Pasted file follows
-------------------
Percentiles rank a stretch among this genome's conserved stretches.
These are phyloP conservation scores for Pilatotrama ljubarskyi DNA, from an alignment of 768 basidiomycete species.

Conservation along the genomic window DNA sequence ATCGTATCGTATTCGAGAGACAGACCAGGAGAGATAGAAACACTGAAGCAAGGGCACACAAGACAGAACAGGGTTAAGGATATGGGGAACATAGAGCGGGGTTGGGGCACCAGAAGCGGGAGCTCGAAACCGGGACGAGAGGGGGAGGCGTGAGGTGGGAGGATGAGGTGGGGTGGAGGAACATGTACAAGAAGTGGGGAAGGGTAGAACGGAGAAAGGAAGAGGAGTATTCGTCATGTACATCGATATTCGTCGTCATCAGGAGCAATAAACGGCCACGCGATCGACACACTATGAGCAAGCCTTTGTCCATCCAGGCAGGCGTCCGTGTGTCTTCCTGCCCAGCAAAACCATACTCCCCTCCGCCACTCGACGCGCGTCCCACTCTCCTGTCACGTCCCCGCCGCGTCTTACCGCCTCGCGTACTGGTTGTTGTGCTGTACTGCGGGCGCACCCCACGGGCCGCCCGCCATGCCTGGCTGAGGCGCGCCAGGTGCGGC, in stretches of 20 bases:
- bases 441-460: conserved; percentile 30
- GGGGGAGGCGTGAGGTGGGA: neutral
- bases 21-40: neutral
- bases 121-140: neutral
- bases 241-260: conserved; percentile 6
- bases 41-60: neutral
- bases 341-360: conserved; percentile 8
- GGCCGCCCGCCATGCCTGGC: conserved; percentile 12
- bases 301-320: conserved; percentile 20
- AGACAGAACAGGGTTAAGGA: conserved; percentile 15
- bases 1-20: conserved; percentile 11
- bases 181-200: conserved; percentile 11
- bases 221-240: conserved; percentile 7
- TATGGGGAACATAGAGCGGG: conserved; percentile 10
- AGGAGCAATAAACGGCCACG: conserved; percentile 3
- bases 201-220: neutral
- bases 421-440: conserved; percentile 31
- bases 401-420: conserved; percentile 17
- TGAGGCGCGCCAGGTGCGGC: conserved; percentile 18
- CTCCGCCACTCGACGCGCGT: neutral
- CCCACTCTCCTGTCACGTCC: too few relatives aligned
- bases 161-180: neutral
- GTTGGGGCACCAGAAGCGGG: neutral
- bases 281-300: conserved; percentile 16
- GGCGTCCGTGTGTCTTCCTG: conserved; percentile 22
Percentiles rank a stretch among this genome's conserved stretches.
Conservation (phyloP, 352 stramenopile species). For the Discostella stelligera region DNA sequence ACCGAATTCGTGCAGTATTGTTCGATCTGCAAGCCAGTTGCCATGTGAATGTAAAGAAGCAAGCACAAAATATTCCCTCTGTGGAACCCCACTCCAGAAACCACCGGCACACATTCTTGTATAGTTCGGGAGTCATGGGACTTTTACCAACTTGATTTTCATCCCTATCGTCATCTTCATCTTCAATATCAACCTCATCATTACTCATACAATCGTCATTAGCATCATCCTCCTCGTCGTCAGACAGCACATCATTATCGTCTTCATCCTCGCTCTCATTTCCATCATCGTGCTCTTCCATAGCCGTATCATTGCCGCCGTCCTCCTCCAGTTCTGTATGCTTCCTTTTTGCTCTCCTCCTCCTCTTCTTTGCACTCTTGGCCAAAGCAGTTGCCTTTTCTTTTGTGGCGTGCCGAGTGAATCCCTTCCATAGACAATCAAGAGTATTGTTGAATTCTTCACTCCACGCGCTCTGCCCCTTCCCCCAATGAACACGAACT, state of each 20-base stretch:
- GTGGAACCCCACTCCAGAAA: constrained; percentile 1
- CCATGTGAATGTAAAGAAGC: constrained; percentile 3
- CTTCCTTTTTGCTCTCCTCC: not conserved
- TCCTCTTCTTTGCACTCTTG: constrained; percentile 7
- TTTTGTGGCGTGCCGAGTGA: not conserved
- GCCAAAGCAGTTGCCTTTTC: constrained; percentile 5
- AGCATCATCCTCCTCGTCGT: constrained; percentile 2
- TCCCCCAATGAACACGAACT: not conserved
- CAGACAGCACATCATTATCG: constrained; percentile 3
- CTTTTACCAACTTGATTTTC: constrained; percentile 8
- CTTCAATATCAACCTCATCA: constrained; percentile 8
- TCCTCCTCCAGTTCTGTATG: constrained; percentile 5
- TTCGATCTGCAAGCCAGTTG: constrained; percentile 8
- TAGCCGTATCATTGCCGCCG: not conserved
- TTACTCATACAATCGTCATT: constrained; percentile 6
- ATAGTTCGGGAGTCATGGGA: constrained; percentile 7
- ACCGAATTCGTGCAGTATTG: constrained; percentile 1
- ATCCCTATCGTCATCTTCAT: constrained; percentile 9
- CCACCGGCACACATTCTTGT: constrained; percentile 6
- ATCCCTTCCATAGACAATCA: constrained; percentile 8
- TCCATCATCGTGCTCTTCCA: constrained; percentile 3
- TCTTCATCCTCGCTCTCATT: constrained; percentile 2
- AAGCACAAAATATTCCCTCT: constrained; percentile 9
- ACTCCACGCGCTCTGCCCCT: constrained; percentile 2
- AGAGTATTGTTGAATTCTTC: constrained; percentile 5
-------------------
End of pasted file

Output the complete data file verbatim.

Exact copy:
Percentiles rank a stretch among this genome's conserved stretches.
These are phyloP conservation scores for Pilatotrama ljubarskyi DNA, from an alignment of 768 basidiomycete species.

Conservation along the genomic window DNA sequence ATCGTATCGTATTCGAGAGACAGACCAGGAGAGATAGAAACACTGAAGCAAGGGCACACAAGACAGAACAGGGTTAAGGATATGGGGAACATAGAGCGGGGTTGGGGCACCAGAAGCGGGAGCTCGAAACCGGGACGAGAGGGGGAGGCGTGAGGTGGGAGGATGAGGTGGGGTGGAGGAACATGTACAAGAAGTGGGGAAGGGTAGAACGGAGAAAGGAAGAGGAGTATTCGTCATGTACATCGATATTCGTCGTCATCAGGAGCAATAAACGGCCACGCGATCGACACACTATGAGCAAGCCTTTGTCCATCCAGGCAGGCGTCCGTGTGTCTTCCTGCCCAGCAAAACCATACTCCCCTCCGCCACTCGACGCGCGTCCCACTCTCCTGTCACGTCCCCGCCGCGTCTTACCGCCTCGCGTACTGGTTGTTGTGCTGTACTGCGGGCGCACCCCACGGGCCGCCCGCCATGCCTGGCTGAGGCGCGCCAGGTGCGGC, in stretches of 20 bases:
- bases 441-460: conserved; percentile 30
- GGGGGAGGCGTGAGGTGGGA: neutral
- bases 21-40: neutral
- bases 121-140: neutral
- bases 241-260: conserved; percentile 6
- bases 41-60: neutral
- bases 341-360: conserved; percentile 8
- GGCCGCCCGCCATGCCTGGC: conserved; percentile 12
- bases 301-320: conserved; percentile 20
- AGACAGAACAGGGTTAAGGA: conserved; percentile 15
- bases 1-20: conserved; percentile 11
- bases 181-200: conserved; percentile 11
- bases 221-240: conserved; percentile 7
- TATGGGGAACATAGAGCGGG: conserved; percentile 10
- AGGAGCAATAAACGGCCACG: conserved; percentile 3
- bases 201-220: neutral
- bases 421-440: conserved; percentile 31
- bases 401-420: conserved; percentile 17
- TGAGGCGCGCCAGGTGCGGC: conserved; percentile 18
- CTCCGCCACTCGACGCGCGT: neutral
- CCCACTCTCCTGTCACGTCC: too few relatives aligned
- bases 161-180: neutral
- GTTGGGGCACCAGAAGCGGG: neutral
- bases 281-300: conserved; percentile 16
- GGCGTCCGTGTGTCTTCCTG: conserved; percentile 22
Percentiles rank a stretch among this genome's conserved stretches.
Conservation (phyloP, 352 stramenopile species). For the Discostella stelligera region DNA sequence ACCGAATTCGTGCAGTATTGTTCGATCTGCAAGCCAGTTGCCATGTGAATGTAAAGAAGCAAGCACAAAATATTCCCTCTGTGGAACCCCACTCCAGAAACCACCGGCACACATTCTTGTATAGTTCGGGAGTCATGGGACTTTTACCAACTTGATTTTCATCCCTATCGTCATCTTCATCTTCAATATCAACCTCATCATTACTCATACAATCGTCATTAGCATCATCCTCCTCGTCGTCAGACAGCACATCATTATCGTCTTCATCCTCGCTCTCATTTCCATCATCGTGCTCTTCCATAGCCGTATCATTGCCGCCGTCCTCCTCCAGTTCTGTATGCTTCCTTTTTGCTCTCCTCCTCCTCTTCTTTGCACTCTTGGCCAAAGCAGTTGCCTTTTCTTTTGTGGCGTGCCGAGTGAATCCCTTCCATAGACAATCAAGAGTATTGTTGAATTCTTCACTCCACGCGCTCTGCCCCTTCCCCCAATGAACACGAACT, state of each 20-base stretch:
- GTGGAACCCCACTCCAGAAA: constrained; percentile 1
- CCATGTGAATGTAAAGAAGC: constrained; percentile 3
- CTTCCTTTTTGCTCTCCTCC: not conserved
- TCCTCTTCTTTGCACTCTTG: constrained; percentile 7
- TTTTGTGGCGTGCCGAGTGA: not conserved
- GCCAAAGCAGTTGCCTTTTC: constrained; percentile 5
- AGCATCATCCTCCTCGTCGT: constrained; percentile 2
- TCCCCCAATGAACACGAACT: not conserved
- CAGACAGCACATCATTATCG: constrained; percentile 3
- CTTTTACCAACTTGATTTTC: constrained; percentile 8
- CTTCAATATCAACCTCATCA: constrained; percentile 8
- TCCTCCTCCAGTTCTGTATG: constrained; percentile 5
- TTCGATCTGCAAGCCAGTTG: constrained; percentile 8
- TAGCCGTATCATTGCCGCCG: not conserved
- TTACTCATACAATCGTCATT: constrained; percentile 6
- ATAGTTCGGGAGTCATGGGA: constrained; percentile 7
- ACCGAATTCGTGCAGTATTG: constrained; percentile 1
- ATCCCTATCGTCATCTTCAT: constrained; percentile 9
- CCACCGGCACACATTCTTGT: constrained; percentile 6
- ATCCCTTCCATAGACAATCA: constrained; percentile 8
- TCCATCATCGTGCTCTTCCA: constrained; percentile 3
- TCTTCATCCTCGCTCTCATT: constrained; percentile 2
- AAGCACAAAATATTCCCTCT: constrained; percentile 9
- ACTCCACGCGCTCTGCCCCT: constrained; percentile 2
- AGAGTATTGTTGAATTCTTC: constrained; percentile 5